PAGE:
I wonder what background they’ll use to replace the B52’s.

    Army boots? Spraycans? Ski masks?

  27. vto 27

    I appreciate the ‘legal’ situation. But still disagree about how things would be done elsewhere – if such an issue had arisen in the cororate world on the same scale as this with as much public attention then I think the person at the top, who had assumed responsibility for the issue, held up NO signs, abused and maligned people, etc then that person would last no longer. Examples – Fay had to move o.s., so did Richwhite, so has Bryers, etc. They are all too ashamed to show their face in our land again, as well they should be.

    The legal difference between parl and party leadership is heavily blurred in NZF’s case. Peters has assumed both roles by his actions – and a court may well find the same if that particular issue required determination. As such he is responsible.

    I dont think its too much to claim politics is different from the corporate world. The limited liability company was established for certain purposes. That has never been extended to for example lawyers, given their reponsibilities, nor as far as I am aware to politics. For good reason too. Greater responsibility.

    You’re right, I am pissed. It is the constant stream of double standards and non-accountability. It is too fast and loose – witness Peters paying back money to charity instead of the taxpayer. The system is weakened in peoples eyes. again.

    yl, yes crappy billboard

  28. forgetaboutthelastone 28

    “I wonder what background they’ll use to replace the B52’s.”

    With the first one they chose to illustrate the negative. So a national billboard with unruly youths on it would be hilarious!

    Whats the bet it has graffiti on it? Now THAT would be confusing.

  29. Lew 29

    vto: I think you’re misoverestimating the import of this particular matter because it suits your politics. It’s an undeclared donation – a big one, yes, and maybe several. It’s also potentially having misled parliament – which is a separate matter for which different standards apply. But to claim it’s like the winebox, or the collapse of Blue Chip and hundreds of millions of dollars lost while those responsible get off mostly scot-free, or in the global extreme that it’s like Enron really is taking the piss.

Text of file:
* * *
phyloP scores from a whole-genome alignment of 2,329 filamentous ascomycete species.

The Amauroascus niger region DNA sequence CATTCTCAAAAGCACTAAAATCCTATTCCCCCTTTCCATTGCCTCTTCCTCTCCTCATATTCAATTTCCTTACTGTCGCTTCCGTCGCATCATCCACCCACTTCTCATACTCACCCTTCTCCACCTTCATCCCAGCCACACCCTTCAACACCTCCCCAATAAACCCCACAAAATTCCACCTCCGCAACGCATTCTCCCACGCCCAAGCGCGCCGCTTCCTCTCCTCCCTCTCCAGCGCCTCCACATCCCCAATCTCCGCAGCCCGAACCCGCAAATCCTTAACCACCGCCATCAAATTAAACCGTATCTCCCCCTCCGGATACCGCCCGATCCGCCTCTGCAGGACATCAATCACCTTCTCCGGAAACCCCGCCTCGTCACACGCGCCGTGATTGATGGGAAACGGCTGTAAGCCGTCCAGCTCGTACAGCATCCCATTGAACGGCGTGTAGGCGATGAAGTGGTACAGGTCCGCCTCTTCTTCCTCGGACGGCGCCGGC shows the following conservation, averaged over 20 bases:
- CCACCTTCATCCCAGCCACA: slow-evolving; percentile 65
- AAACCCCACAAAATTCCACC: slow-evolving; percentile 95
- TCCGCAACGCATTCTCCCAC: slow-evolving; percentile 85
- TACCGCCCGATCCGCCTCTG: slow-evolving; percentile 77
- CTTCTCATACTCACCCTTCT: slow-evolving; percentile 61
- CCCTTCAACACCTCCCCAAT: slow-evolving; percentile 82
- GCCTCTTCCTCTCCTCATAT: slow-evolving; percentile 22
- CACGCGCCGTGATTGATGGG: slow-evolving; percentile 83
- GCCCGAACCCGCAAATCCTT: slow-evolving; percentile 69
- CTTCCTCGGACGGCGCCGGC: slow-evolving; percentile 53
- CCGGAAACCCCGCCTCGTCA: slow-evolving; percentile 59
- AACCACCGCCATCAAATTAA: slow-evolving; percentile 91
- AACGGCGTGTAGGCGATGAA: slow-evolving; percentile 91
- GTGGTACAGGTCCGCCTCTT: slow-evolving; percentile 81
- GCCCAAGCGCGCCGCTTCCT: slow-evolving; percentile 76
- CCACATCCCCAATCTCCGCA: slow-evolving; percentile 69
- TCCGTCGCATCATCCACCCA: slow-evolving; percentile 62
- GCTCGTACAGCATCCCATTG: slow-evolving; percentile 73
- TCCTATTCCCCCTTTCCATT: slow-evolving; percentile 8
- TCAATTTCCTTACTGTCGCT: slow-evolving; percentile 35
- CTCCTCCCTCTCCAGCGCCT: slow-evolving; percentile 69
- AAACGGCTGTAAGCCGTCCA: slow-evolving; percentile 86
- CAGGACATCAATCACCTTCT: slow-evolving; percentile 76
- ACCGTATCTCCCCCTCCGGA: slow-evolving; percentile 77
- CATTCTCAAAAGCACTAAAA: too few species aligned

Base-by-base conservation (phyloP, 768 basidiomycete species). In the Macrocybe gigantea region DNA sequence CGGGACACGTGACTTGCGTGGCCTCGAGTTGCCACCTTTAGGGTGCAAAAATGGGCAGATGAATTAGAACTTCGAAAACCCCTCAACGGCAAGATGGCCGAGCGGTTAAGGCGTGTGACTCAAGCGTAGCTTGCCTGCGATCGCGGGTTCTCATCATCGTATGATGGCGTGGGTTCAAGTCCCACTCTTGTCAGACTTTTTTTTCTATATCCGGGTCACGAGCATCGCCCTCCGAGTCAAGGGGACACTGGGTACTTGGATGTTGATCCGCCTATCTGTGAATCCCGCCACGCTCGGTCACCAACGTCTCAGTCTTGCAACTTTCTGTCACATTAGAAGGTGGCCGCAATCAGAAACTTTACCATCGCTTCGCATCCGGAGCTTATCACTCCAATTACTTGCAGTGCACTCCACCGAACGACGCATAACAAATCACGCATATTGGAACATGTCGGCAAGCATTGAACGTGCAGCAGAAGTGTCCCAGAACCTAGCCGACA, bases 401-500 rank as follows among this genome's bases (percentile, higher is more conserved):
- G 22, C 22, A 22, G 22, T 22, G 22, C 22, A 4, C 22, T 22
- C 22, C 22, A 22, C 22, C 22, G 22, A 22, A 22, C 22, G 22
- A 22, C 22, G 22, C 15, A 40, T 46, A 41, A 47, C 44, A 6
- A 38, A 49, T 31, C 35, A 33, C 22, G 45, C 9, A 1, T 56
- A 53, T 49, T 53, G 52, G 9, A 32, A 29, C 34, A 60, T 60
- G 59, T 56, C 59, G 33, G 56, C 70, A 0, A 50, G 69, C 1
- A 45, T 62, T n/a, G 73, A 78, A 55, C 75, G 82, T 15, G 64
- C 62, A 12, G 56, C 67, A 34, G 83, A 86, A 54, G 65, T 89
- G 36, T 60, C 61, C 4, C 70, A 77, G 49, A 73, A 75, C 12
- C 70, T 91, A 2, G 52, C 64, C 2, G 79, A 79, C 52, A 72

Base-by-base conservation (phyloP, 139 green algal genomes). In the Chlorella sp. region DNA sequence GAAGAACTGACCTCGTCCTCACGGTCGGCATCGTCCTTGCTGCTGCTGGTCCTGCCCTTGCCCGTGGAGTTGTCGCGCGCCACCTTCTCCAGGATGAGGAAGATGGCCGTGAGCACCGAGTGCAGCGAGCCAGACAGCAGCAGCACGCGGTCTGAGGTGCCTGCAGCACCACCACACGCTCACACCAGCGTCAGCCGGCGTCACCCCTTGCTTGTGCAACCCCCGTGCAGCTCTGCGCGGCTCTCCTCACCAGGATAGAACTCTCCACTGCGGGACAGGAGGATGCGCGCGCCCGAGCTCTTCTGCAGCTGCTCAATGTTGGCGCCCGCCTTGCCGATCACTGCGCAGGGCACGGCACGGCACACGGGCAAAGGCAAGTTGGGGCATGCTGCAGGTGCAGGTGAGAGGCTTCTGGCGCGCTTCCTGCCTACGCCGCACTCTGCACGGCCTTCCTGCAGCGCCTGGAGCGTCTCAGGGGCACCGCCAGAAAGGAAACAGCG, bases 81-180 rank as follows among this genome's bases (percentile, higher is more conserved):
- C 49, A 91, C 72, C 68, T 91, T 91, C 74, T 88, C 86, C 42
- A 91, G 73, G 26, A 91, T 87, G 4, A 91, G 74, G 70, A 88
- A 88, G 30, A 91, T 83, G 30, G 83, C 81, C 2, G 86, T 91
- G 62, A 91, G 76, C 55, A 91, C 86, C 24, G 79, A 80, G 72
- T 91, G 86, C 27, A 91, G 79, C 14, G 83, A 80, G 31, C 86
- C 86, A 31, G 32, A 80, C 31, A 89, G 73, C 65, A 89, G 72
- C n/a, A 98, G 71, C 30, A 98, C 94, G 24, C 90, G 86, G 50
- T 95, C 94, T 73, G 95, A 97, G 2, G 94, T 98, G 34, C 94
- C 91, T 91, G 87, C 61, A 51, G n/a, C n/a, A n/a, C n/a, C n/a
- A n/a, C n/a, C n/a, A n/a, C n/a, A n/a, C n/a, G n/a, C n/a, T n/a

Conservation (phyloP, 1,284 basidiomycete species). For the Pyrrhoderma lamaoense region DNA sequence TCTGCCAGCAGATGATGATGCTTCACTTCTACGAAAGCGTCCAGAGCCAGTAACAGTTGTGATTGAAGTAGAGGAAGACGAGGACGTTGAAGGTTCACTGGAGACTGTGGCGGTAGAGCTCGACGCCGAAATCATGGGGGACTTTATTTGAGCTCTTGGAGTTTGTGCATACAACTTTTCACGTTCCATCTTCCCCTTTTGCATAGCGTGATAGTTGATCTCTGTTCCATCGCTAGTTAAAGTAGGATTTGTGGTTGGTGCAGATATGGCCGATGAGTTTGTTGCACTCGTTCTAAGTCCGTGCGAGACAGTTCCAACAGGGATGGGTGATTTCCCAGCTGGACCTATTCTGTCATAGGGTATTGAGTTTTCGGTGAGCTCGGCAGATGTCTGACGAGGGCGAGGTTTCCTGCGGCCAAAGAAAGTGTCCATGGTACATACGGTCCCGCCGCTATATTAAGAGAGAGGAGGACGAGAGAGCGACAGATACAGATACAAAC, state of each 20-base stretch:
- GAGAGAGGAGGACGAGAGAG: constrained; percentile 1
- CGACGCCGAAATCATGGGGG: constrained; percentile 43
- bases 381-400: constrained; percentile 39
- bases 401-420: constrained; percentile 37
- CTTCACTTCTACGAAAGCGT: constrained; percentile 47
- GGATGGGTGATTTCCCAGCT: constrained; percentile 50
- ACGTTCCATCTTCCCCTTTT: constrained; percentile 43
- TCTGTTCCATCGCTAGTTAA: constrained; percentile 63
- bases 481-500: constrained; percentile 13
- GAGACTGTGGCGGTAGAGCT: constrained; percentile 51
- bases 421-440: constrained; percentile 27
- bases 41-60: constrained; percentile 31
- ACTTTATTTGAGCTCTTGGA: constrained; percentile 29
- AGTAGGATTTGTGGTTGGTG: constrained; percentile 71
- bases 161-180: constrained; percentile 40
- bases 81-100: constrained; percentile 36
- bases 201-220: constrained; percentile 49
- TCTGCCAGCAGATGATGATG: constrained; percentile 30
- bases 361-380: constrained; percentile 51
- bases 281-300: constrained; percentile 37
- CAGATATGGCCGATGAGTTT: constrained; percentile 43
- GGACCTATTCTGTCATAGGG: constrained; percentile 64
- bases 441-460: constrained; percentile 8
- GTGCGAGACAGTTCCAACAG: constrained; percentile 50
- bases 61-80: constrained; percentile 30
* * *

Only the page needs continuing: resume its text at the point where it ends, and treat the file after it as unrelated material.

30. vto 30

    jus a bit more 2c… what really gets people over these types of issues is the ‘one law for them, one law for us’ situation. Iprent you mentioned GST returns.

    If you make mistakes with the IRD you get absolutely nailed – like you know smashed over the head with a hammer. Similarly with countless other laws.

    Then along comes a time when politicians and their parties have made similar types of ‘mistakes’, intended or not, and a totally different standard of penalty is applied. If at all. Or sometimes the politicians change the law to make it not apply. Do you think people don’t notice this?

    All part of the rising bubble of the nation state and its power. It is excessive. And these issues are perfect examples.

  31. Phil 31


    It’s not a B52 – the rake angle on the wings is wrong, and the broad proportions more closely match a DC10.

    Regardless, I can’t wait to see you critque/dismantle the eventual LP billboards – if they can afford them.

  32. Tane 32


    a) I doubt Labour will be able to afford many billboards

    b) If past history is anything to go by, they’ll probably be crap. We’ve all made fun of the ‘baby held back by red tape’ billboards from last time.

  33. randal 33

    if national could tax trouble then the billboard would have the exact opposite emphasis

  34. yl 34


    i take offense to the comments about ird,

    since 2002 there have been a lot of changes to the way in which ird conducts its business, it is not as black and white as it used to be.

    There are grace periods for late returns and removal of penalties for genuine mistakes, they are not as tough on tax payers as they used to be.

    problems only occur when tax payers ignore the ird, fail to keep ird up to date with what is going on, or fail to let ird know until after the error has occurred.

  35. mike 35

    Iprent – I think the only thing that “will fall off” is the soft part of labours vote after helens unwavering support of the corrupt Mr Peters.

    Tomorrow is going to be very interesting. Owen Glenn is a very generous man and the guy just keeps on giving…